• Table1: The three columns refer to ResNeXt-50 with a 32×4d template, SENet-50 based on the ResNeXt-50 backbone and the corresponding SKNet-50, respectively. Inside the brackets are the general shape of a residual block, including filter sizes and feature dimensionalities. The number of stacked blocks on each stage is presented outside the brackets. “G = 32” suggests the grouped convolution. The inner brackets following by f c indicates the output dimension of the two fully connected layers in an SE module. #P denotes the number of parameter and the definition of FLOPs follow [<a class="ref-link" id="c54" href="#r54">54</a>], i.e., the number of multiply-adds
    • Table2: Comparisons to the state-of-the-arts under roughly identical complexity. 224× denotes the single 224×224 crop for evaluation, and likewise 320×. Note that SENets/SKNets are all based on the corresponding ResNeXt backbones
    • Table3: Comparisons on ImageNet validation set when the computational cost of model with more depth/width/cardinality is increased to match that of SKNet. The numbers in brackets denote the gains of performance
    • Table4: Single 224×224 crop top-1 error rates (%) by variants of lightweight models on ImageNet validation set
    • Table5: Top-1 errors (%, average of 10 runs) on CIFAR. SENet-29 and SKNet-29 are all based on ResNeXt-29, 16×32d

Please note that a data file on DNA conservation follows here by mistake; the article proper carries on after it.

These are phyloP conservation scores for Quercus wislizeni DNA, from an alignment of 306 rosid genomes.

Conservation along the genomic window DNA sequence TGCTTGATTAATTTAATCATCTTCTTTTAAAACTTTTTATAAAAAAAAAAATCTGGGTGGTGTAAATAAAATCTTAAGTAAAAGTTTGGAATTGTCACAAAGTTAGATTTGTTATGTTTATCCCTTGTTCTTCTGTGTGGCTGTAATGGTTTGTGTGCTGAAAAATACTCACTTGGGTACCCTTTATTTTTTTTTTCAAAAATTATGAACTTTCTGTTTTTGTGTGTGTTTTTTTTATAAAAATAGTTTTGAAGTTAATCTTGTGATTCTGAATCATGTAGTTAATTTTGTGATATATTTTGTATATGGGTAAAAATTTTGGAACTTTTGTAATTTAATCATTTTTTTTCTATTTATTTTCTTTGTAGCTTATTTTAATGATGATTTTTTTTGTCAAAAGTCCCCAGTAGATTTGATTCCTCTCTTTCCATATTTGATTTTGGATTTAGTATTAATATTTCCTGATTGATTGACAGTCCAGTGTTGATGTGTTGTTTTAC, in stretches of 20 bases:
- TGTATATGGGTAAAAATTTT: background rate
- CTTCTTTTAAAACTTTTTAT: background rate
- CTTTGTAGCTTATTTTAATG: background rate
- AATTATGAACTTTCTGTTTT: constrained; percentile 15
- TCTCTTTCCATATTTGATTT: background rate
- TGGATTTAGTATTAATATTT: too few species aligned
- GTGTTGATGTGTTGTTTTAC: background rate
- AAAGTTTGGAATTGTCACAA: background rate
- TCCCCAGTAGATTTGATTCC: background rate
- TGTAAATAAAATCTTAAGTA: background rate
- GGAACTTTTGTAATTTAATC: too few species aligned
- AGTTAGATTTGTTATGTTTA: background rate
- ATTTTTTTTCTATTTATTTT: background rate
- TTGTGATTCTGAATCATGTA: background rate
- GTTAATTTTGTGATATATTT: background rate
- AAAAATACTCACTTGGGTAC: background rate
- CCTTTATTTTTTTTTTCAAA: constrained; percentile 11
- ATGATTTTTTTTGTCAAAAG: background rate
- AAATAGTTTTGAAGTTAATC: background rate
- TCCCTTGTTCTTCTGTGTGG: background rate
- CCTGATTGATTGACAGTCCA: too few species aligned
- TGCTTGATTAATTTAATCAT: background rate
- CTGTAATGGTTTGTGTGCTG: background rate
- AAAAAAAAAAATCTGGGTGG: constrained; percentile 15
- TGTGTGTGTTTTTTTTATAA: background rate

• Table6: Results of SKNet-50 with different settings in the second branch, while the setting of the first kernel is fixed. “Resulted kernel” in the last column means the approximate kernel size with dilated convolution
    • Table7: Results of SKNet-50 with different combinations of multiple kernels. Single 224×224 crop is utilized for evaluation
    Download tables as Excel
    Related work
    • Multi-branch convolutional networks. Highway networks [39] introduces the bypassing paths along with gating units. The two-branch architecture eases the difficulty to training networks with hundreds of layers. The idea is also used in ResNet [9, 10], but the bypassing path is the pure identity mapping. Besides the identity mapping, the shake-shake networks [7] and multi-residual networks [1] extend the major transformation with more identical paths. The deep neural decision forests [21] form the tree-structural multi-branch principle with learned splitting functions. FractalNets [25] and Multilevel ResNets [52] are designed in such a way that the multiple paths can be expanded fractally and recursively. The InceptionNets [42, 15, 43, 41] carefully configure each branch with customized kernel filters, in order to aggregate more informative and multifarious features. Please note that the proposed SKNets follow the idea of InceptionNets with various filters for multiple branches, but differ in at least two important aspects: 1) the schemes of SKNets are much simpler without heavy customized design and 2) an adaptive selection mechanism for these multiple branches is utilized to realize adaptive RF sizes of neurons.
    Funding
    • This work was supported by the National Science Fund of China under Grant No U1713208, Program for Changjiang Scholars and National Natural Science Foundation of China, Grant no. 61836014